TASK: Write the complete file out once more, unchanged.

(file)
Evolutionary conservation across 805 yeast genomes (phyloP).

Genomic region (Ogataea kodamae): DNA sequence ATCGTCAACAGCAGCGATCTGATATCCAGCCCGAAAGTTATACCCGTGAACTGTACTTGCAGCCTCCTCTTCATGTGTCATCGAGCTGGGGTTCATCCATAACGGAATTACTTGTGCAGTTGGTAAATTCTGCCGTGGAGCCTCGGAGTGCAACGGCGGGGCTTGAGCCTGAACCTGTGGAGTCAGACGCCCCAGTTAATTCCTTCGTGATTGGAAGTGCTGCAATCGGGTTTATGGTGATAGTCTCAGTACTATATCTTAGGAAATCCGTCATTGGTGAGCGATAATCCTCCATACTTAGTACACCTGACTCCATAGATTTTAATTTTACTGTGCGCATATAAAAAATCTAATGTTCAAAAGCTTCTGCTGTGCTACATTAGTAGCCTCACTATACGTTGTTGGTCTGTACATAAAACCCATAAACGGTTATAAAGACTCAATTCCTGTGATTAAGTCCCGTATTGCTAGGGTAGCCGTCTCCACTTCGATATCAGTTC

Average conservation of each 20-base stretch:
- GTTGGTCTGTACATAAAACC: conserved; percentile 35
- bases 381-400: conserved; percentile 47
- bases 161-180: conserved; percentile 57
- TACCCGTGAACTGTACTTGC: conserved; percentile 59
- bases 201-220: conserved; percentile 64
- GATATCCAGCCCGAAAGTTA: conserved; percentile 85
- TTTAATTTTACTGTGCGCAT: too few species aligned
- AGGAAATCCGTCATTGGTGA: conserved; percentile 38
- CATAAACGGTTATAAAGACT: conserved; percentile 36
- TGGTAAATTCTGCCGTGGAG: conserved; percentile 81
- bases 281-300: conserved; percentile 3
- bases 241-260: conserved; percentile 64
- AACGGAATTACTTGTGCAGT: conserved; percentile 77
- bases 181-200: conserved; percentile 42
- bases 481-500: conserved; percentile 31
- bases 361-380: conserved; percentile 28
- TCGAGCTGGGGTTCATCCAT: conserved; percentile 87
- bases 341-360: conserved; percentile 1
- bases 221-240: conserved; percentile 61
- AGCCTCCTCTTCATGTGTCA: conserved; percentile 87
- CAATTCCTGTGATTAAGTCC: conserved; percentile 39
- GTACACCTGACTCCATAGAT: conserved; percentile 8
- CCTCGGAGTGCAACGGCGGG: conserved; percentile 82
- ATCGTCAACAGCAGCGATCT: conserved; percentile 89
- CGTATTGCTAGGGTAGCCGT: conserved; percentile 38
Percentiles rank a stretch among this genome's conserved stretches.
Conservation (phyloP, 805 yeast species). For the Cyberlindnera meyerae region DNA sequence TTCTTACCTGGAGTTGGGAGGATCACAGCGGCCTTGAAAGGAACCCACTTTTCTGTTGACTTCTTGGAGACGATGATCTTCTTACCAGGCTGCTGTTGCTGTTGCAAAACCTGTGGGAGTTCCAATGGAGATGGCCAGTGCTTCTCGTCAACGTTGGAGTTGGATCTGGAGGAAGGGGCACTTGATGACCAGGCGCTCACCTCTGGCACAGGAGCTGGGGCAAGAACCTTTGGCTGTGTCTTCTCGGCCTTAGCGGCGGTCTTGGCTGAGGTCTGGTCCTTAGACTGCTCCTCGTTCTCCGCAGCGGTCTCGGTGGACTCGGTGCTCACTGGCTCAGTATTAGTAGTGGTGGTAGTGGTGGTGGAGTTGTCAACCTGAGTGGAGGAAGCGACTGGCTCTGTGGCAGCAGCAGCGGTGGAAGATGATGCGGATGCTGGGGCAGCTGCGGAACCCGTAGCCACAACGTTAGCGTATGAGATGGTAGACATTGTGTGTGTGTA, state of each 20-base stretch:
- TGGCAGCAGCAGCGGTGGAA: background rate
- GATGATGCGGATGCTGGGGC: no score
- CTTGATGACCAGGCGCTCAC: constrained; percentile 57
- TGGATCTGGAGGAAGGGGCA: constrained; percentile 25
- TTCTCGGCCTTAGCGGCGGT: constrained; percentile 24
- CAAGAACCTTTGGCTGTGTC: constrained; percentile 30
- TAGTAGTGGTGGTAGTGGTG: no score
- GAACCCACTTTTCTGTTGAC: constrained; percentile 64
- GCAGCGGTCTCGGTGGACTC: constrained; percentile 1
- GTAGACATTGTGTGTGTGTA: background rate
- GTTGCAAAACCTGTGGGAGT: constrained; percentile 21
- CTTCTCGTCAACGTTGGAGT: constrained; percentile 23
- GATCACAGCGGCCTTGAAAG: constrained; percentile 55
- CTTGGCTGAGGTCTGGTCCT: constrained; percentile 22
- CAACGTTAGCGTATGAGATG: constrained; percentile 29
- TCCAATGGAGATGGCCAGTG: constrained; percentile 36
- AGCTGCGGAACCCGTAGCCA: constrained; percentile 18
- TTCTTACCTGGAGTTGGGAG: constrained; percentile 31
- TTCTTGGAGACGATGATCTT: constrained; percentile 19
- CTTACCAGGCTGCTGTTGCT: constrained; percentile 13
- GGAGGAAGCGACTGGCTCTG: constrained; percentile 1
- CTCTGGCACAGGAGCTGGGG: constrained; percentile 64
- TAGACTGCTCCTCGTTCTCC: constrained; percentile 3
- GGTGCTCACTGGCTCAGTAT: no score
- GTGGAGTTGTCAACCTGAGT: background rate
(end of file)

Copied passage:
Evolutionary conservation across 805 yeast genomes (phyloP).

Genomic region (Ogataea kodamae): DNA sequence ATCGTCAACAGCAGCGATCTGATATCCAGCCCGAAAGTTATACCCGTGAACTGTACTTGCAGCCTCCTCTTCATGTGTCATCGAGCTGGGGTTCATCCATAACGGAATTACTTGTGCAGTTGGTAAATTCTGCCGTGGAGCCTCGGAGTGCAACGGCGGGGCTTGAGCCTGAACCTGTGGAGTCAGACGCCCCAGTTAATTCCTTCGTGATTGGAAGTGCTGCAATCGGGTTTATGGTGATAGTCTCAGTACTATATCTTAGGAAATCCGTCATTGGTGAGCGATAATCCTCCATACTTAGTACACCTGACTCCATAGATTTTAATTTTACTGTGCGCATATAAAAAATCTAATGTTCAAAAGCTTCTGCTGTGCTACATTAGTAGCCTCACTATACGTTGTTGGTCTGTACATAAAACCCATAAACGGTTATAAAGACTCAATTCCTGTGATTAAGTCCCGTATTGCTAGGGTAGCCGTCTCCACTTCGATATCAGTTC

Average conservation of each 20-base stretch:
- GTTGGTCTGTACATAAAACC: conserved; percentile 35
- bases 381-400: conserved; percentile 47
- bases 161-180: conserved; percentile 57
- TACCCGTGAACTGTACTTGC: conserved; percentile 59
- bases 201-220: conserved; percentile 64
- GATATCCAGCCCGAAAGTTA: conserved; percentile 85
- TTTAATTTTACTGTGCGCAT: too few species aligned
- AGGAAATCCGTCATTGGTGA: conserved; percentile 38
- CATAAACGGTTATAAAGACT: conserved; percentile 36
- TGGTAAATTCTGCCGTGGAG: conserved; percentile 81
- bases 281-300: conserved; percentile 3
- bases 241-260: conserved; percentile 64
- AACGGAATTACTTGTGCAGT: conserved; percentile 77
- bases 181-200: conserved; percentile 42
- bases 481-500: conserved; percentile 31
- bases 361-380: conserved; percentile 28
- TCGAGCTGGGGTTCATCCAT: conserved; percentile 87
- bases 341-360: conserved; percentile 1
- bases 221-240: conserved; percentile 61
- AGCCTCCTCTTCATGTGTCA: conserved; percentile 87
- CAATTCCTGTGATTAAGTCC: conserved; percentile 39
- GTACACCTGACTCCATAGAT: conserved; percentile 8
- CCTCGGAGTGCAACGGCGGG: conserved; percentile 82
- ATCGTCAACAGCAGCGATCT: conserved; percentile 89
- CGTATTGCTAGGGTAGCCGT: conserved; percentile 38
Percentiles rank a stretch among this genome's conserved stretches.
Conservation (phyloP, 805 yeast species). For the Cyberlindnera meyerae region DNA sequence TTCTTACCTGGAGTTGGGAGGATCACAGCGGCCTTGAAAGGAACCCACTTTTCTGTTGACTTCTTGGAGACGATGATCTTCTTACCAGGCTGCTGTTGCTGTTGCAAAACCTGTGGGAGTTCCAATGGAGATGGCCAGTGCTTCTCGTCAACGTTGGAGTTGGATCTGGAGGAAGGGGCACTTGATGACCAGGCGCTCACCTCTGGCACAGGAGCTGGGGCAAGAACCTTTGGCTGTGTCTTCTCGGCCTTAGCGGCGGTCTTGGCTGAGGTCTGGTCCTTAGACTGCTCCTCGTTCTCCGCAGCGGTCTCGGTGGACTCGGTGCTCACTGGCTCAGTATTAGTAGTGGTGGTAGTGGTGGTGGAGTTGTCAACCTGAGTGGAGGAAGCGACTGGCTCTGTGGCAGCAGCAGCGGTGGAAGATGATGCGGATGCTGGGGCAGCTGCGGAACCCGTAGCCACAACGTTAGCGTATGAGATGGTAGACATTGTGTGTGTGTA, state of each 20-base stretch:
- TGGCAGCAGCAGCGGTGGAA: background rate
- GATGATGCGGATGCTGGGGC: no score
- CTTGATGACCAGGCGCTCAC: constrained; percentile 57
- TGGATCTGGAGGAAGGGGCA: constrained; percentile 25
- TTCTCGGCCTTAGCGGCGGT: constrained; percentile 24
- CAAGAACCTTTGGCTGTGTC: constrained; percentile 30
- TAGTAGTGGTGGTAGTGGTG: no score
- GAACCCACTTTTCTGTTGAC: constrained; percentile 64
- GCAGCGGTCTCGGTGGACTC: constrained; percentile 1
- GTAGACATTGTGTGTGTGTA: background rate
- GTTGCAAAACCTGTGGGAGT: constrained; percentile 21
- CTTCTCGTCAACGTTGGAGT: constrained; percentile 23
- GATCACAGCGGCCTTGAAAG: constrained; percentile 55
- CTTGGCTGAGGTCTGGTCCT: constrained; percentile 22
- CAACGTTAGCGTATGAGATG: constrained; percentile 29
- TCCAATGGAGATGGCCAGTG: constrained; percentile 36
- AGCTGCGGAACCCGTAGCCA: constrained; percentile 18
- TTCTTACCTGGAGTTGGGAG: constrained; percentile 31
- TTCTTGGAGACGATGATCTT: constrained; percentile 19
- CTTACCAGGCTGCTGTTGCT: constrained; percentile 13
- GGAGGAAGCGACTGGCTCTG: constrained; percentile 1
- CTCTGGCACAGGAGCTGGGG: constrained; percentile 64
- TAGACTGCTCCTCGTTCTCC: constrained; percentile 3
- GGTGCTCACTGGCTCAGTAT: no score
- GTGGAGTTGTCAACCTGAGT: background rate